29. Compare Leibniz's or Borges's view about the real and the virtual. According to them it may well be that what counts as real to one conscious state is the vision of another conscious state - yet this does not lead these authors to an overall virtualization thesis with reality just being dropped, but to sophisticated consideration of the real from a virtual angle and to enjoyment of this double perspective. Leibniz says: "[...] nor is there anything to prevent certain well-ordered dreams from being the objects of our mind, which we judge to be true and which, because of their accord with each other, are equivalent to truth so far as practice is concerned." "Indeed, even if this whole life were said to be only a dream, and the visible world only a phantasm, I should call this dream or this phantasm real enough if we were never deceived by it when we make good use of reason." (Gottfried Wilhelm Leibniz, "On the Method of Distinguishing Real from Imaginary Phenomena", in: Leibniz, Philosophical Papers and Letters. A Selection, trans. and ed. Leroy E. Loemker, Dordrecht: Reidel 1969, pp. 363-365, here p. 364.) Borges's story "The Circular Ruins", in which a man dreams of a youth at another location so precisely that the youth becomes real - and there are unambiguous reports of the success (the youth is even able to walk through fire without being harmed) - ends with the man himself, when he too survives a test by fire unharmed, discovering to his surprise that he too was due only to the dream activity of another: "With relief, with humiliation, with terror he understood that he, too, was all appearance, that someone else was dreaming him." (Jorge Luis Borges, "The Circular Ruins", in: Jorge Luis Borges. A Personal Anthology, ed. Anthony Kerrigan, London: Jonathan Cape 1968, pp. 68-74, here p. 74.)

30. For this Hilary Putnam has provided a helpful piece of advice. We should, he said, avoid "the common philosophical error of supposing that the term `reality' must refer to a single super thing, instead of looking at the ways in which we endlessly renegotiate - and are forced to renegotiate - our notion of reality as our language and our life develops" (Hilary Putnam, "Sense, Nonsense, and the Senses: An Inquiry into the Powers of the Human Mind" [The Dewey Lectures, Columbia University, March 1994], The Journal of Philosophy, vol. XCI, 9/1994, 445-517, here 452).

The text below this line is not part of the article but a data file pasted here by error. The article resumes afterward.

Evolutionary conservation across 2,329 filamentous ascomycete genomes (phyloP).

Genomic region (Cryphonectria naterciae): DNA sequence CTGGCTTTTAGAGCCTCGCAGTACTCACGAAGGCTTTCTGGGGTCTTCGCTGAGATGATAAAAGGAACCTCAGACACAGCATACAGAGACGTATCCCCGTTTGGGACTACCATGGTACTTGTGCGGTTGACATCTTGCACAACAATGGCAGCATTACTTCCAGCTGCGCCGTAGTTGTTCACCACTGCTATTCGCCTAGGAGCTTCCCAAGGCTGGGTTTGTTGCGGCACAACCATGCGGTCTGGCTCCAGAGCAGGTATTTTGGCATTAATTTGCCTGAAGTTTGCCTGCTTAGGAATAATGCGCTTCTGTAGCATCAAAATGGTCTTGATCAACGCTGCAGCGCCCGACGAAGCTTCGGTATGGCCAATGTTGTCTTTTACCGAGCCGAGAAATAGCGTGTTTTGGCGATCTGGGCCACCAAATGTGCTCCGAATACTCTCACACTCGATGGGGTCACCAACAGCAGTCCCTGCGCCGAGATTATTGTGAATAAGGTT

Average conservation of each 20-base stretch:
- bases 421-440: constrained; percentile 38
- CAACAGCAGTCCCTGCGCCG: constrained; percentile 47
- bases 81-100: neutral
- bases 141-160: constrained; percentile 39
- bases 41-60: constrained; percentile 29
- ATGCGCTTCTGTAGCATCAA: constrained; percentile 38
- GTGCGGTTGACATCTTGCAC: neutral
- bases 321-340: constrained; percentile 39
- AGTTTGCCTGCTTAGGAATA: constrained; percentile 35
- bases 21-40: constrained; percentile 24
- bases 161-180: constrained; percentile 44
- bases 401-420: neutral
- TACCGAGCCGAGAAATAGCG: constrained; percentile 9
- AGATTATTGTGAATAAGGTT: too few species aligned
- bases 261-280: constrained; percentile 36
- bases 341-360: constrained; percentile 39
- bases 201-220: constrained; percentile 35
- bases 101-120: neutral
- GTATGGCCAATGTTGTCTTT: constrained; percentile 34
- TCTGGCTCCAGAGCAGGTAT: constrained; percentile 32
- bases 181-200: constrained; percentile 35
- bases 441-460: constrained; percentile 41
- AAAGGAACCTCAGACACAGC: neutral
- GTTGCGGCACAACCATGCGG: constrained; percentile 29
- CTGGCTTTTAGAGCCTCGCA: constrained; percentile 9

31. I tried to do this for the first time in "Artificial Paradises? Considering the World of Electronic Media - and Other Worlds", Undoing Aesthetics (London: Sage, 1997), 168-190. Cf. also "Eine Doppelfigur der Gegenwart: Virtualisierung und Revalidierung", in: Medien - Welten - Wirklichkeiten, eds Gianni Vattimo and Wolfgang Welsch (Munich: Fink, 1998), 229-248.

32. To be sure, VR experiments still require - and burden - the body. Bear in mind that there is no electronic experience without the body. You notice this at the very latest when, after a three-hour trip into virtual reality, you return to everyday life and in so doing - at least to begin with - have great physical difficulties, for instance extended feelings of dizziness: the body has been taken along on this journey and feels the worse for wear. Furthermore, VR users are often disappointed with the bodily trouble connected with the technological equipment. Electronic hardliners like Marvin Minsky or Hans Moravec (Hyperplatonists according to the diagnosis given above) therefore dream of overcoming the bodily condition altogether.

33. "New media don't make old ones obsolete, they assign them a different place in the system" (Friedrich Kittler, "Geschichte der Kommunikationsmedien", in: Raum und Verfahren [Interventionen 2], eds Jörg Huber and Alois Martin Müller, Basel: Stroemfeld/Roter Stern, 1993, 169-188, here 178).